Monday Tilley Watch, The New Yorker Issue Of October 4, 2021
The Monday Tilley Watch Takes A Glancing Look At Some Of The Art & Artists Of The Latest Issue Of The New Yorker
The Cover: it’s the Fall Books Issue, with the theme of the issue hammered home with this (now familiar) modernized Eustace heading the Table of Contents.
Sixteen cartoons, seventeen cartoonists. The Spill counts duos as one cartoonist. There’s one duo in this issue (that we know of). Millie von Platten, who began contributing cartoons to the magazine just about a year ago, handles the Spots this week.
The issue’s contributors includes Mort Gerberg, who is #2 on the magazine’s longest contributing active cartoonist list (Edward Koren is #1, having begun contributing in the issue of May 26, 1962). Mr. Gerberg’s first cartoon appeared in the issue of April 10, 1965.
Couldn’t be more pleased seeing Michael Shaw’s cartoon (p.76). Mr. Shaw’s work, for me, is the McDonald’s secret sauce of the week’s cartoons; the addition that gives the line-up that extra kick. Mr. Shaw’s drawing is the last in the issue — the first in the issue is by Lars Kenseth whose work reliably provides a kick as well. More applause for Chris Weyant’s fab drawing (p.37). An A+ caption. The drawing is proof — not that anyone needs or has requested proof — that our best cartoonists are excellent writers.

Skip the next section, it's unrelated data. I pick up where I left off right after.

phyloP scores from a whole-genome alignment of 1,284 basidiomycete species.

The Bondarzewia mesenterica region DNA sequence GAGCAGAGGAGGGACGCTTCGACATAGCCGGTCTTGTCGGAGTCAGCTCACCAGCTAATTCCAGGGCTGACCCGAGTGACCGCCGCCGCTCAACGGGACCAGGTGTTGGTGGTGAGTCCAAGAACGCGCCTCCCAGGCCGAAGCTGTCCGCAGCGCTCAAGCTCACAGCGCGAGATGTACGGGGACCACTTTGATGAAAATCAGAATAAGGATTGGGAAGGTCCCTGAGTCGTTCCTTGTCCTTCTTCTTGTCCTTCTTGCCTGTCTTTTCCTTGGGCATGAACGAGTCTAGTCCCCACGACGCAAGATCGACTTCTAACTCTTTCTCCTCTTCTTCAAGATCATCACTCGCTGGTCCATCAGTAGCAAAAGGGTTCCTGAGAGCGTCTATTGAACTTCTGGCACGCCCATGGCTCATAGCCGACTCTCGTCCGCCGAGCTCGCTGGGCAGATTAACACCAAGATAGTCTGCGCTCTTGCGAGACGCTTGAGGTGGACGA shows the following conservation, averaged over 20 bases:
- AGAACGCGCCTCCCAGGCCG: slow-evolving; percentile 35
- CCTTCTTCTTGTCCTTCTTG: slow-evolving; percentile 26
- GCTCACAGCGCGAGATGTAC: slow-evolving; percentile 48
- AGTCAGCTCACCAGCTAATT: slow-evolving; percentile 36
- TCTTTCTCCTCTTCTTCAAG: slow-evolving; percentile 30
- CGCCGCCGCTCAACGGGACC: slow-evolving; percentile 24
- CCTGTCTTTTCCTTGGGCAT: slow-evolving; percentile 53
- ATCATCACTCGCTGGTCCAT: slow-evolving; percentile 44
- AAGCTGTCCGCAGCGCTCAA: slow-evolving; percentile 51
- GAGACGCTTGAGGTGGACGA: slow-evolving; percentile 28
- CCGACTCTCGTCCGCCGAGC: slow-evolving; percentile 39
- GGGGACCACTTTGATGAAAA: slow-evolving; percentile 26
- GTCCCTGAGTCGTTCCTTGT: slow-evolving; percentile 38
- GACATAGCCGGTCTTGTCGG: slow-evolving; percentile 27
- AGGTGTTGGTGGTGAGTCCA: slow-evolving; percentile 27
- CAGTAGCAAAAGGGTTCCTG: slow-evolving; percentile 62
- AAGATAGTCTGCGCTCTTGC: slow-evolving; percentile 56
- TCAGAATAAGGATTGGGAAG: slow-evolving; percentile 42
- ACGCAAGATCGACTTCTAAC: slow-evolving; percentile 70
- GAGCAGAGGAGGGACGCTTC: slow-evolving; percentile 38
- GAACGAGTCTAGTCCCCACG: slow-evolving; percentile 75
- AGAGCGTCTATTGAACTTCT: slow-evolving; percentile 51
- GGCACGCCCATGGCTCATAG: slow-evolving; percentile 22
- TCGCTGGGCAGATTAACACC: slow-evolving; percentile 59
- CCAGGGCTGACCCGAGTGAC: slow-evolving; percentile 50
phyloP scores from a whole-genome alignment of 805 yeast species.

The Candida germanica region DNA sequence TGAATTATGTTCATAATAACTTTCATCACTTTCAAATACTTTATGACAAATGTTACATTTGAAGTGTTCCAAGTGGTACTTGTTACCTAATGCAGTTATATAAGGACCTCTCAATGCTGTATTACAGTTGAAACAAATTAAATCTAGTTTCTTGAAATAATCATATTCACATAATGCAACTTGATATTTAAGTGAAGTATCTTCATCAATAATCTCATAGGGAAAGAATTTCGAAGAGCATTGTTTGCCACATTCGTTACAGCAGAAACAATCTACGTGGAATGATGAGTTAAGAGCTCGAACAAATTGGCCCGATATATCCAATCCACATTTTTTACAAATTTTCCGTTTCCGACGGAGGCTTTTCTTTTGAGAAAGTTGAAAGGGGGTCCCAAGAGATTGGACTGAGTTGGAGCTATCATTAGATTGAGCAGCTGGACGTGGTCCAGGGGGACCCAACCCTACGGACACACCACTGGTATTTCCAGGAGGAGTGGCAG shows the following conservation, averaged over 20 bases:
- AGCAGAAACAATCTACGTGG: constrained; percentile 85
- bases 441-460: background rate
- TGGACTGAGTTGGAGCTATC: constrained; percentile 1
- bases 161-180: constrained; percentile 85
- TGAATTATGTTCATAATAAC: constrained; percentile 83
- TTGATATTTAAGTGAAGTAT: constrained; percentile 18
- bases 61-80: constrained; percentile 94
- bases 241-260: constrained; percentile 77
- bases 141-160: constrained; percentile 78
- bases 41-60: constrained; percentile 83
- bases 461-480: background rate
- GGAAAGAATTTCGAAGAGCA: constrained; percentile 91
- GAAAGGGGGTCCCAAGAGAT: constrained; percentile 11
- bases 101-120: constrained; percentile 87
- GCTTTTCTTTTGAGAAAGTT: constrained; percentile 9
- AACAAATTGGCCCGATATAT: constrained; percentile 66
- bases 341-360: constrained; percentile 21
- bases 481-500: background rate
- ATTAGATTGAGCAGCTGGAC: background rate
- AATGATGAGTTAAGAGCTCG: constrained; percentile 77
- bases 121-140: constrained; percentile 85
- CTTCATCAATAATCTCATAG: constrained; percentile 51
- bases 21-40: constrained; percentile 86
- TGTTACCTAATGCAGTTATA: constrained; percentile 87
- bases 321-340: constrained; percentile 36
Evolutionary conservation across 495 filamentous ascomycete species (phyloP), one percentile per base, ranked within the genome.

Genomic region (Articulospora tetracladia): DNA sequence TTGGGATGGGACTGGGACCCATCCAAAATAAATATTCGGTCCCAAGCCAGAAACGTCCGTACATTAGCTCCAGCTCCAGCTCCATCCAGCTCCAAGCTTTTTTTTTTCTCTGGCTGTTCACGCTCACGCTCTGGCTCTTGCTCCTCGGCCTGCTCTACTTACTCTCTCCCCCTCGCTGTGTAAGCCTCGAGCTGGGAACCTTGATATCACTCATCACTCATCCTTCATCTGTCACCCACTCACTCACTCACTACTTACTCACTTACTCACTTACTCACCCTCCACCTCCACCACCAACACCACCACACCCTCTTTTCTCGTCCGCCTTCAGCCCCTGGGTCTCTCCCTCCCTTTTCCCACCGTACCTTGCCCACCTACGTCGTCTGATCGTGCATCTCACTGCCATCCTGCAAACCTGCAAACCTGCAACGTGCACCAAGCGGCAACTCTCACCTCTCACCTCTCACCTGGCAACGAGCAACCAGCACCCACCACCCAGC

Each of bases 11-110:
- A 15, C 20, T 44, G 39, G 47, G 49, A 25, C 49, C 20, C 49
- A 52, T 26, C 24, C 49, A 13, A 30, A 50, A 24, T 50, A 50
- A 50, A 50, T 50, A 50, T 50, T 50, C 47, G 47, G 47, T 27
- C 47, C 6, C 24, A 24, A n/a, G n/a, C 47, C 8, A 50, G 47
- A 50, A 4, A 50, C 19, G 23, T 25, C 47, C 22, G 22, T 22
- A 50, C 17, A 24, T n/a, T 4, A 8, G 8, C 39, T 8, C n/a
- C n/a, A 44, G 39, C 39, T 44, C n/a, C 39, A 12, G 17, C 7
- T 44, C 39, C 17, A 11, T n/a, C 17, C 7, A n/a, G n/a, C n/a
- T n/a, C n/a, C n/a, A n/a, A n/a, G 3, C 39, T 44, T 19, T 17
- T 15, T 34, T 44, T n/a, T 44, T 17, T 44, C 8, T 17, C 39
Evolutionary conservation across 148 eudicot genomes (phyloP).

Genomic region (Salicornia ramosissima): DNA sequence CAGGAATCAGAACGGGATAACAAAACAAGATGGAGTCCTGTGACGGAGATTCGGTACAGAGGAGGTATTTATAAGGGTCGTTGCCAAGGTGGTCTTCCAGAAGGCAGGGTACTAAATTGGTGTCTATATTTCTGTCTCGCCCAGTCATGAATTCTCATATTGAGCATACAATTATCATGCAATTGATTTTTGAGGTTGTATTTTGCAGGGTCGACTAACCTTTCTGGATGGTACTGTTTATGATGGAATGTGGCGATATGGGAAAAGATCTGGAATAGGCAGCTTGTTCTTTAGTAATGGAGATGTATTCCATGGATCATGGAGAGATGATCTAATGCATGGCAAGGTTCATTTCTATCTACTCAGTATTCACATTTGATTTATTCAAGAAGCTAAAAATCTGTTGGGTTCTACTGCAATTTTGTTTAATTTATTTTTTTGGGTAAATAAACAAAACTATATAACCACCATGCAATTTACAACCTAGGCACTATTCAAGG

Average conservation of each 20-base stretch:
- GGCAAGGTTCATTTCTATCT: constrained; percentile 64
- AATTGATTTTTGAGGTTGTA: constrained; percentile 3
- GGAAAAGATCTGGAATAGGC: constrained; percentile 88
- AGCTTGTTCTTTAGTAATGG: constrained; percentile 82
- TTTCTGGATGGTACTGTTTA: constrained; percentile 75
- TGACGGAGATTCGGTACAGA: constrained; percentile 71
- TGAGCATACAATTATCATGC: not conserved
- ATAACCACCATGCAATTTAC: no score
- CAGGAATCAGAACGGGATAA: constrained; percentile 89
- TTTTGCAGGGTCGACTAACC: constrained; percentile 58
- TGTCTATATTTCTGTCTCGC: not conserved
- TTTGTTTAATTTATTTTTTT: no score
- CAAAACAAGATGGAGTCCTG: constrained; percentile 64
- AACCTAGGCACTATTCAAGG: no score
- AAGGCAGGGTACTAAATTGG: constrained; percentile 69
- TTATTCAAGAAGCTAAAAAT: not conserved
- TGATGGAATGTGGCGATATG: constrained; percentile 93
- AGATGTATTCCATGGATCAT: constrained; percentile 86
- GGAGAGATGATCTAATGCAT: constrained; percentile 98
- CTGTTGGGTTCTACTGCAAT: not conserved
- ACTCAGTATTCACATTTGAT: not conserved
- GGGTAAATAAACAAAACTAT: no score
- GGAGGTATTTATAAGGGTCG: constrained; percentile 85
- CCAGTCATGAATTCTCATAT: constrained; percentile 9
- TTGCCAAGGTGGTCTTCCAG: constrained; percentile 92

Elisabeth McNair’s drawing (p.30) is much fun — it’s what was once was called a “laffer” — do people still say that? Zach Kanin’s (p.33) is in that category as well. Good stuff!
The Rea Irvin Talk Masthead Watch
Mr. Irvin’s classic design (shown above) was replaced in May of 2017 by — gasp! — a redraw. I keep my fingers crossed that Mr. Irvin’s
work will be brought back one of these days. Read more about all that here
In the meantime, I will begin showing parody mastheads, one-a-week, once-a-week (I don’t have a ton of them to show, but I’ll show what I have). I’d like to think that parody is the sincerest form of flattery, not imitation.
We’ll begin with the masthead from Snooze: The Best Of Our Magazine, published in 1986 by Workman, “Conceived and Created by” Alfred Gingold and John Bushkin: